New Projects: The Palette Series, and Compact

I’ve just started a new photo project (because I don’t have enough half-finished projects laying around, including my documentary At The Edge Of The Sea, which is half-way thru post and may put me in my grave before it’s done). I did a shoot last week that involved photographing an art class doing oil paintings, and my friend Phillip (the actual photographer on this job) mentioned how cool the mixing pallets for each of the students were.

And BANG, just like that I’m obsessed and have a new project:

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I love them because they are sort of textural and abstract at the same time. And the colors! Meow.

In the interest of my sanity, I am going to abandon (har) my “Abandonded Buildings” project, largely because I can’t compete with the incredible stuff that’s being done in that area – really, go hit up Instagram and look up @abandoned_world and some of the other photographers doing stuff in that vein, it’ll blow your mind – and replace it with this new Palette series.

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Also on the new (sob) project front, I’m planning to start a web series called “Compact” which is all about small-space living – tiny houses (I’m obsessed with tiny houses), living on boats, RV living, cool studio conversions, you name it. I think it’ll be really fun. I’m constantly trying to downsize/simplify my own life so this gives me an outlet for that particular obsession.

Projects! I just listened to a Tim Ferriss podcast where he talked to musician/artist/all around cool babe Amanda Palmer, and at one point she talked about constantly having like 97 projects going at once, and I swear my reaction was, thank god it’s not just me. Hopefully you’ll enjoy some of my nonsense as it gets out there…

New Images in “Abandoned”

These are some new images in my “Abandoned” Series, shot recently near Decatur, Ga.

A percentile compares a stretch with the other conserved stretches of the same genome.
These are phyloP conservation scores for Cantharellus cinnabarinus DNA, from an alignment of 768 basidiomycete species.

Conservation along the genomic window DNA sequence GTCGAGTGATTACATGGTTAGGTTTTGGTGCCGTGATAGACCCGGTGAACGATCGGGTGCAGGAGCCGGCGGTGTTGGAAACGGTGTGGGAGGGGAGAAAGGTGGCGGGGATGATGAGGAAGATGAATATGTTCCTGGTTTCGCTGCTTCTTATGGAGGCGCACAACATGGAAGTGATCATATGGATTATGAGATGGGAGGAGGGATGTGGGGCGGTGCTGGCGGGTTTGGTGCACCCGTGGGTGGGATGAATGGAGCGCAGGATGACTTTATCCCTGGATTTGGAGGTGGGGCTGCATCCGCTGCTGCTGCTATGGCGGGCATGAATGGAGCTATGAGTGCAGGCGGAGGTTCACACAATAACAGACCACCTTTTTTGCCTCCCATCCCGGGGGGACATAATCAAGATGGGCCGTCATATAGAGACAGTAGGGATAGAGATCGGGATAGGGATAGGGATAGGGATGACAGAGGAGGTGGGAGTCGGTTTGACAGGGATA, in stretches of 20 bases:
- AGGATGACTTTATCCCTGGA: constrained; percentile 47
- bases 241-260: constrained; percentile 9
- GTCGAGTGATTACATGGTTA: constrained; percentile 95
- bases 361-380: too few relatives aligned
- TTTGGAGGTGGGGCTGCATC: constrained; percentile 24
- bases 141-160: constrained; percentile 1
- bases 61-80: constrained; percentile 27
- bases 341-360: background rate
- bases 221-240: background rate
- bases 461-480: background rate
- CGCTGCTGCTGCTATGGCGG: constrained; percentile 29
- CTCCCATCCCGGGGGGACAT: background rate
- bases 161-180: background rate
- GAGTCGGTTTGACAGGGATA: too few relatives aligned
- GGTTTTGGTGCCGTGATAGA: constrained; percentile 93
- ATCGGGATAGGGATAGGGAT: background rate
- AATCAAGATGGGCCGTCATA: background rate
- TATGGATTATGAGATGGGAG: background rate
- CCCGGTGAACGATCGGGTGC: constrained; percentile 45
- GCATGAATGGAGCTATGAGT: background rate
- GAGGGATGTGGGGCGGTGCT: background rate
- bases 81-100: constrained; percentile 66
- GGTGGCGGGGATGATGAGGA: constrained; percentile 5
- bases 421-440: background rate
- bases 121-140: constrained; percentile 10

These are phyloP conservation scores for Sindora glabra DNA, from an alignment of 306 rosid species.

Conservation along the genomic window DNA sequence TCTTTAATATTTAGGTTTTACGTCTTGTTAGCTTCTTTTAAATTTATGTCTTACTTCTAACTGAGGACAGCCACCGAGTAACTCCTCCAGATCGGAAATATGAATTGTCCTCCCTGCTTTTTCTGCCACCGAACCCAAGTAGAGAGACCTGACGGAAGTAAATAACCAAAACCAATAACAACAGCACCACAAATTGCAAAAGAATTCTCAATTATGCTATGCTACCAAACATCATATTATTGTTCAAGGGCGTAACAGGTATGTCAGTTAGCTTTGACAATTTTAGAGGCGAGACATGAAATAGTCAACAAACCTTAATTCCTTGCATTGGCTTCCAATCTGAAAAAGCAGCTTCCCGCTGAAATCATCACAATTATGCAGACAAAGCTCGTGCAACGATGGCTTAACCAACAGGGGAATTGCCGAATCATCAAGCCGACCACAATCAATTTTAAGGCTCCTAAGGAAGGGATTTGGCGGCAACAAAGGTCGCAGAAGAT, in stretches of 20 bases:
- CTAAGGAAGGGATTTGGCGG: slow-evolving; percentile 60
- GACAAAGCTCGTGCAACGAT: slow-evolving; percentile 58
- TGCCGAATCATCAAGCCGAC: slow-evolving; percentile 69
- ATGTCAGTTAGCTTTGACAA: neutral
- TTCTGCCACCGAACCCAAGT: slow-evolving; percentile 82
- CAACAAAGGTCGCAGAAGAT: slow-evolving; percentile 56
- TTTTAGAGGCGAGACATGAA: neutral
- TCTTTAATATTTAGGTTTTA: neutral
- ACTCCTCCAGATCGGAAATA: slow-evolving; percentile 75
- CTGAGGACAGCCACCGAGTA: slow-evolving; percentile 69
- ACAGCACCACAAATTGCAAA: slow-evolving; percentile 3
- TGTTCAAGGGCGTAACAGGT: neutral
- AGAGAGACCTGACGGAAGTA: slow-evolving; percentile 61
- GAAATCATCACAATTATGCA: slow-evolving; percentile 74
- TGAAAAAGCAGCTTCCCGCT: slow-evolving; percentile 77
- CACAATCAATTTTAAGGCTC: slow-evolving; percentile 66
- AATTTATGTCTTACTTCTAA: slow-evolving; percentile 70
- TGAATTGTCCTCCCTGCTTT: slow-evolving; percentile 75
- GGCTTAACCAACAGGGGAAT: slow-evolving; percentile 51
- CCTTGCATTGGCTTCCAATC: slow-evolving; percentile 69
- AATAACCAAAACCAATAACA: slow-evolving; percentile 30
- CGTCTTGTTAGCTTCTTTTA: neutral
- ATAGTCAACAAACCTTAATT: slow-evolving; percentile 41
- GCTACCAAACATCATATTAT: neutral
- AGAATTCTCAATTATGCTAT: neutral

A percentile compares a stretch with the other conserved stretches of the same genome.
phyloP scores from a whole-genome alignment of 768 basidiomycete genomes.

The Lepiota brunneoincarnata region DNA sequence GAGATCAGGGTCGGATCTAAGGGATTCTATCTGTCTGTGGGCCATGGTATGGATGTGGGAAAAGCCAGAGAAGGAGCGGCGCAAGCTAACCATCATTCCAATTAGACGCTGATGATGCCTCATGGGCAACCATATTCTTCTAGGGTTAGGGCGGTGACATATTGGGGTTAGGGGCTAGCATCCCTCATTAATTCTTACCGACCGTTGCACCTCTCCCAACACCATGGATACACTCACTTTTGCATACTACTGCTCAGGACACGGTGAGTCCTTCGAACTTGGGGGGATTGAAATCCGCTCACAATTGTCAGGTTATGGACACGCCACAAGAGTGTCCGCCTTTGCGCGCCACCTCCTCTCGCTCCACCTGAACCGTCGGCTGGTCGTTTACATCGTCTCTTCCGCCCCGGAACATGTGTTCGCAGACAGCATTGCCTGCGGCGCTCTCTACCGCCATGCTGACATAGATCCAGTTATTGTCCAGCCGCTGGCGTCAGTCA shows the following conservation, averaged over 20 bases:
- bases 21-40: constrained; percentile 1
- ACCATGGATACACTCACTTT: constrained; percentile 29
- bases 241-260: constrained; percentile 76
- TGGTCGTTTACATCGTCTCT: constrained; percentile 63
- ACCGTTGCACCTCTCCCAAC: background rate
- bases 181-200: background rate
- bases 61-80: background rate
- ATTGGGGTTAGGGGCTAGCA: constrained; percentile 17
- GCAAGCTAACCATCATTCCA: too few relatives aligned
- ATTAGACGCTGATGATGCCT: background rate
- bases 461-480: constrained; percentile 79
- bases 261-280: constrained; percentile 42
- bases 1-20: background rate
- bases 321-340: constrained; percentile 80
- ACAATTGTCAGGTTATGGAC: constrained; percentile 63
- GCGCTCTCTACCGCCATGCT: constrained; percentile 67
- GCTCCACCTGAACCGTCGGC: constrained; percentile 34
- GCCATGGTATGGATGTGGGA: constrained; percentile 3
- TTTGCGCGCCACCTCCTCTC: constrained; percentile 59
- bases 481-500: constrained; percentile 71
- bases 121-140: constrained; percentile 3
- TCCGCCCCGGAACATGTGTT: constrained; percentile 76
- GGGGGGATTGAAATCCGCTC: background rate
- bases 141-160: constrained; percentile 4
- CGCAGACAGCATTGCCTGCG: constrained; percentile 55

This is the fireplace inside a small collapsed residential home in Decatur. The roof has fallen in and the kitchen floor, once covered in cheerful red linoleum, has collapsed into the basement. Someone loved this house once - there are raised garden beds in the back and a bed of irises in the front yard. I often wonder what happened to them.
This is the fireplace inside a small collapsed residential home in Decatur. The roof has fallen in and the kitchen floor, once covered in cheerful red linoleum, has collapsed into the basement. Someone loved this house once – there are raised garden beds in the back and a bed of irises in the front yard. I often wonder what happened to them.
Gullatt's Grocery was once a small shop attached to the owner's home, that served the local residents of this neighborhood - workers in a nearby steel mill. I first found this building about a year ago and then couldn't relocate it - at one point I honestly thought I'd hallucinated it. Then just a week ago I stumbled over it again while out with a friend. I guess the ghosts of Gullatt's decided they were finally ready to be photographed.
Gullatt’s Grocery was once a small shop attached to the owner’s home, that served the local residents of this neighborhood – workers in a nearby steel mill. I first found this building about a year ago and then couldn’t relocate it – at one point I honestly thought I’d hallucinated it. Then just a week ago I stumbled over it again while out with a friend. I guess the ghosts of Gullatt’s decided they were finally ready to be photographed.

Photo of the Week: Angel

double exposure w Holga camera, Oakland Cemetery, Atlanta
double exposure w Holga camera, Oakland Cemetery, Atlanta

This is part of my Southern Spirits project, and is shot with a Holga camera, a weird 80’s era Chinese┬ácamera that had wonky controls and was never quite light-tight – experienced Holga users would cover the camera in duct tape to seal it – so you wound up with crazy, unpredictable double exposures and light streaks across the frame, and you literally never knew what you would get. I think it suits this picture really well – it’s a child’s grave in Oakland cemetery in Atlanta (children’s monuments often include small angels and flowers) that bled into another shot of the sky.